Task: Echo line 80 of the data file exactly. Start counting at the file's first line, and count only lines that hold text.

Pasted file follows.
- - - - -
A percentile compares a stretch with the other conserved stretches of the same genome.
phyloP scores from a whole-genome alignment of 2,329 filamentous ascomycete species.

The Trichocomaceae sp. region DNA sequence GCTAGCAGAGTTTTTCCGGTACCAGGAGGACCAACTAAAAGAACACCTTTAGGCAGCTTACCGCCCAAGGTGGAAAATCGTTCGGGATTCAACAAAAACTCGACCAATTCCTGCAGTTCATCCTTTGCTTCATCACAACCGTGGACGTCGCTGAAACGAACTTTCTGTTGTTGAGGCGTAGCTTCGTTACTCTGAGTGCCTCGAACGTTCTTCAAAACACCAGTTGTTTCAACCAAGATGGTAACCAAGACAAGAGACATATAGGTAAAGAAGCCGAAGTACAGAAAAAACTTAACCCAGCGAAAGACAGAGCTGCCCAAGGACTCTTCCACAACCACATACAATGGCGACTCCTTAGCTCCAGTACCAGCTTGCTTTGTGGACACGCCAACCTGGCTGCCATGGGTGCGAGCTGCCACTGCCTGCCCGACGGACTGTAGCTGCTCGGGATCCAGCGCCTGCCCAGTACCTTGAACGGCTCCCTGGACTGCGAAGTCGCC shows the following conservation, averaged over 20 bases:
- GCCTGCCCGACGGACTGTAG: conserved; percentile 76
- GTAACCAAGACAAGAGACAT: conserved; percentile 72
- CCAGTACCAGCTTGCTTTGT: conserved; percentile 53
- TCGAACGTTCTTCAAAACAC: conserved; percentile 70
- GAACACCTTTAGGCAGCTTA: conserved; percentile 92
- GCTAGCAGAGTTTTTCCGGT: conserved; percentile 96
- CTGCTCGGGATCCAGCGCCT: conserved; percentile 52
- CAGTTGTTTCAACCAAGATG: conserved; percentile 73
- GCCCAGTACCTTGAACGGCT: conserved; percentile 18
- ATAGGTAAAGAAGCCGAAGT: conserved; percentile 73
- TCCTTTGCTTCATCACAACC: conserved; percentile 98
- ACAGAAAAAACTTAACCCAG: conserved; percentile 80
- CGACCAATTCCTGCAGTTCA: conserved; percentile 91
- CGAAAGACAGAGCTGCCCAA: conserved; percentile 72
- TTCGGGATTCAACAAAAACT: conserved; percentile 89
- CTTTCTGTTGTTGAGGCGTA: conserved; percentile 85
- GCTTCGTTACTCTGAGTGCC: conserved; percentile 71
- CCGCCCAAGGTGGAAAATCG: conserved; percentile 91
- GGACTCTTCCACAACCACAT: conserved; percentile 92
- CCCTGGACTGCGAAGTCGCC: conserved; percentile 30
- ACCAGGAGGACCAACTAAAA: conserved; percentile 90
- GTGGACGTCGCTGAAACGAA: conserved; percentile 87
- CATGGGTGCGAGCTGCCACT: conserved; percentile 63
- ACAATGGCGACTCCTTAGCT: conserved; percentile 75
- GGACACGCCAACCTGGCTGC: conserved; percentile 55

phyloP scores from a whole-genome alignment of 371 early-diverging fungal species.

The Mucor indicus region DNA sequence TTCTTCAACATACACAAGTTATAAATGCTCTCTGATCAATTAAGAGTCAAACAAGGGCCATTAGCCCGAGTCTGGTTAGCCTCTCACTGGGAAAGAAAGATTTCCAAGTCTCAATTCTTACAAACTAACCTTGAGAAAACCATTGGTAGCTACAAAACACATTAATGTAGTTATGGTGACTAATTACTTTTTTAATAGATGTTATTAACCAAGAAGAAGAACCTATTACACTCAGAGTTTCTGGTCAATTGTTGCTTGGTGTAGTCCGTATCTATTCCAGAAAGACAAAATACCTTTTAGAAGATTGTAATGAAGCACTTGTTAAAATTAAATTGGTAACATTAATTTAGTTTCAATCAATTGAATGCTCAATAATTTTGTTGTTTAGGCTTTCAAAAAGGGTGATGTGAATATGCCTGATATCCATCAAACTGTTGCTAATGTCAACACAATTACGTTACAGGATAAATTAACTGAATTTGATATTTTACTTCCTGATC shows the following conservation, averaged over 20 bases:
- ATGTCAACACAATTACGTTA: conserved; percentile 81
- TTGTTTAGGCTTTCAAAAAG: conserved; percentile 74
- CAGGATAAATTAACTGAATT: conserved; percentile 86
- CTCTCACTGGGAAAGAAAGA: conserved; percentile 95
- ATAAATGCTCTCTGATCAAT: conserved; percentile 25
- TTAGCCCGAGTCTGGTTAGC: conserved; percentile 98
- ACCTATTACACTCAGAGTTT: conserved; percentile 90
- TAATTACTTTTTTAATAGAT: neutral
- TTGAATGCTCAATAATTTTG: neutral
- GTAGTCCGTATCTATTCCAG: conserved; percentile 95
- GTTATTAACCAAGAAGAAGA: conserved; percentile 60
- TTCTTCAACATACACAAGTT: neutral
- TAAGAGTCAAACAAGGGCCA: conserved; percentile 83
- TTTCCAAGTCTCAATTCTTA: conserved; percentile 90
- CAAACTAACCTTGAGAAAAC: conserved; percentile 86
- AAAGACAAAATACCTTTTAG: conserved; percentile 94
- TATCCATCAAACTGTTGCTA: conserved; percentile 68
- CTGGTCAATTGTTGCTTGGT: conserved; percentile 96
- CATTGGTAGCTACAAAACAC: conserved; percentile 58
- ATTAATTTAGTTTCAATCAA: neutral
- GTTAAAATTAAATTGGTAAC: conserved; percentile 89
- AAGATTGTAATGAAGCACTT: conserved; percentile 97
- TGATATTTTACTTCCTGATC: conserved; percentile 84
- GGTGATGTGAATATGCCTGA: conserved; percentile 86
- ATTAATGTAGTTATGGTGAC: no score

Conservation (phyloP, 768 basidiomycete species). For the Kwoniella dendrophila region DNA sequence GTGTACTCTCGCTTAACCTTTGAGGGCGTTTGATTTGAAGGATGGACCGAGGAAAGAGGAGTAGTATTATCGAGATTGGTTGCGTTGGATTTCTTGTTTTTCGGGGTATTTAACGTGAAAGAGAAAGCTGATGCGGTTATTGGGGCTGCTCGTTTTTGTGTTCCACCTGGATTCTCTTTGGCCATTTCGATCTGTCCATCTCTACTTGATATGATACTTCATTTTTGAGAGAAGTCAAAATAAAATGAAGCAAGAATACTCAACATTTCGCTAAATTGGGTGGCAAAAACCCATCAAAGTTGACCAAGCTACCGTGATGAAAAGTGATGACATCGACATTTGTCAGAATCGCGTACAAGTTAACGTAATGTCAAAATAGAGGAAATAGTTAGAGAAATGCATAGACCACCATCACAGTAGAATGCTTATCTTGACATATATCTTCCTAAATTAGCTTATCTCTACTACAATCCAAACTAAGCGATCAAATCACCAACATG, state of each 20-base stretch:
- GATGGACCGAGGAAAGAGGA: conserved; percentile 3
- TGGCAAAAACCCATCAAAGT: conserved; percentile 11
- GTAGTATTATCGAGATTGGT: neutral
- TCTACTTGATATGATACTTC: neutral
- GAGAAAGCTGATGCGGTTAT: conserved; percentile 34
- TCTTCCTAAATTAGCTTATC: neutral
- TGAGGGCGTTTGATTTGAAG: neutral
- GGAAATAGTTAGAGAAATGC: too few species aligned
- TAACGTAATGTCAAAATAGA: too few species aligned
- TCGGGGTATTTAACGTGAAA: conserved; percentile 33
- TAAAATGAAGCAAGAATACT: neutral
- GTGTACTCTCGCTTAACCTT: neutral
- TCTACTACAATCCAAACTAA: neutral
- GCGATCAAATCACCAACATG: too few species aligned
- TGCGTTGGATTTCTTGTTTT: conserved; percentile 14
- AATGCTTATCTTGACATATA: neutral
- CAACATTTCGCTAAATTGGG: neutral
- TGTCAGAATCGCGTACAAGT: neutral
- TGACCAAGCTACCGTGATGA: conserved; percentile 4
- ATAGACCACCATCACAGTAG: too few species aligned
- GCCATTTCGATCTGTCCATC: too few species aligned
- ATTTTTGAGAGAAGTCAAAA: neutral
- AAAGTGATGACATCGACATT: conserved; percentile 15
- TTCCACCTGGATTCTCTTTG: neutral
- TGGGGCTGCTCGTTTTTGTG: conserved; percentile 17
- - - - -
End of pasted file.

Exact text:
- TTCCACCTGGATTCTCTTTG: neutral